The real challenge for a voter trying to understand McCain is figuring out which positions he'd keep and which he'd jettison. That's no easy task when someone does a pirouette on something as basic as tax rates. Still, there are things about McCain that are commendable and give a political moderate good reason to vote for him in the fall. First, the crusade against pork-barrel spending has driven him over the years. He has famously taken on earmarks, to the detriment of relationships with his colleagues. I think he'd like to be a president who's remembered for reining in deficits and government spending, and I have a hunch that he'd likely do more about the deficit than Hillary Clinton or Barack Obama would. On global warming-a phenomenon he believes is real, which makes him a noble standout in the Republican Party-he'll be led by a Democratic Congress rather than steering government policy. But that's better than doing nothing.

Here's what worries me: Over the next few months, McCain is supposed to lay out more-detailed plans on where he wants to take the tax code. He's not going to jump off the deep end and embrace a Steve Forbes-style flat tax, but he is going to want something that's less progressive than what we have now, with fewer deductions. In principle, eliminating some deductions would be good, but the details are critical. A more serious concern: The nature of this weird recession we're in doesn't bode well for McCain. With a credit crisis that's turning into the carnival game Whac-a-Mole-one minute it's here; you hammer it down, and then it's over there-a candidate who describes himself as less than adept at economics is probably not the best one to handle the post-Bear Stearns age. We need the government to be nimble. When it comes to regulation, for instance, we surely need a supple approach-lifting it where needed but strengthening it in areas like mortgage lending (where a lack of oversight is how we got into this mess) and product safety (where the current system allowed lead-laden toys into the country). After you throw in inflation, wage stagnation, and a slew of currency issues, is McCain the guy you want?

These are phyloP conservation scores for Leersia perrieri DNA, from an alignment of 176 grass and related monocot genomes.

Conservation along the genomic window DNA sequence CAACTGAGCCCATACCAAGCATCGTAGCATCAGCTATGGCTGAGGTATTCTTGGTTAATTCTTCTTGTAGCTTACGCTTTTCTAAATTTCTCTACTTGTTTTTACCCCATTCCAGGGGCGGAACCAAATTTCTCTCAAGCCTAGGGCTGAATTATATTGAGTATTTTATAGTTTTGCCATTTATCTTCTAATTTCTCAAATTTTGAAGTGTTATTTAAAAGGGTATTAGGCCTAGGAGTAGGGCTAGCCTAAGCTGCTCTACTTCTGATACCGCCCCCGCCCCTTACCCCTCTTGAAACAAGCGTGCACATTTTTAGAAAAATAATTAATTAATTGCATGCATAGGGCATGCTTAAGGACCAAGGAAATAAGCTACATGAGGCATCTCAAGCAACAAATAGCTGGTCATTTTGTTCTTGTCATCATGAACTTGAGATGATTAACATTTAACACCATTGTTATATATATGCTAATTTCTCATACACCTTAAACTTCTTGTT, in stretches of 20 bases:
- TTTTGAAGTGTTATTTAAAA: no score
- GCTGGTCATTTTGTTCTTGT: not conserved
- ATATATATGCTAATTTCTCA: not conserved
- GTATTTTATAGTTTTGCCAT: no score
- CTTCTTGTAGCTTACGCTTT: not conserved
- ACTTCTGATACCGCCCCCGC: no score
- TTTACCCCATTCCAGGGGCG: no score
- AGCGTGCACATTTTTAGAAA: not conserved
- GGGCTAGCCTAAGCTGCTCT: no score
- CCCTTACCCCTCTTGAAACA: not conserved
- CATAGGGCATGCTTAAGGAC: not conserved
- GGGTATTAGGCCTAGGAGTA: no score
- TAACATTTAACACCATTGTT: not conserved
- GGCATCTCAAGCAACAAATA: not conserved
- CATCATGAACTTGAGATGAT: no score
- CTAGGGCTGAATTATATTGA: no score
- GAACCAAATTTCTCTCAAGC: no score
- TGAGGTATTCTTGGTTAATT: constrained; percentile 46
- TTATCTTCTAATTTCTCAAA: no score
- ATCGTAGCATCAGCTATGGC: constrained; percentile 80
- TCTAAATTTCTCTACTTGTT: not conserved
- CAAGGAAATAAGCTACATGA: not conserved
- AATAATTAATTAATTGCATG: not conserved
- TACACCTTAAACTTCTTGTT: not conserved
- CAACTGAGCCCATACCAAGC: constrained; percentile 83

When I went to the Conservative Political Action Conference meeting in Washington in February, there was a lot of worry among attendees about whether McCain was conservative enough-which I found comforting-but there were also many conservatives who were coming to terms with him as their party's nominee. I was talking to fiery conservative Tom DeLay, the former House majority leader, and we ran into Grover Norquist, the famed antitax activist, long a McCain foe over taxes and campaign-finance reform. His is about as good an insight as you could gain into the minds of the anti-McCain right. Norquist reassured DeLay that McCain was moving in the right direction by reaching out to conservatives and that his positions on taxes and even climate change were now something he could live with. Norquist also told DeLay that although McCain had sponsored carbon-cap-and-trade bills in the past, he wasn't sponsoring the one that's currently moving through Congress, ostensibly because it doesn't have enough support for nuclear power. If Grover Norquist sees hope in McCain, that's a bad sign for moderates.

Ultimately, it comes down to faith-based politics. Either you believe that McCain is a man of moderate instincts or you don't. No one doubts John McCain's heroism or fundamental decency, but his core beliefs remain at issue. At this point, it's not hard to imagine him speaking these words at his inauguration: "And so I pledge to you, my fellow Americans, that I will deliver the lower taxes we demand. And let us stay in Iraq until the job is done..."

In other words, all the hallmarks of a third Bush term. Let's hope not.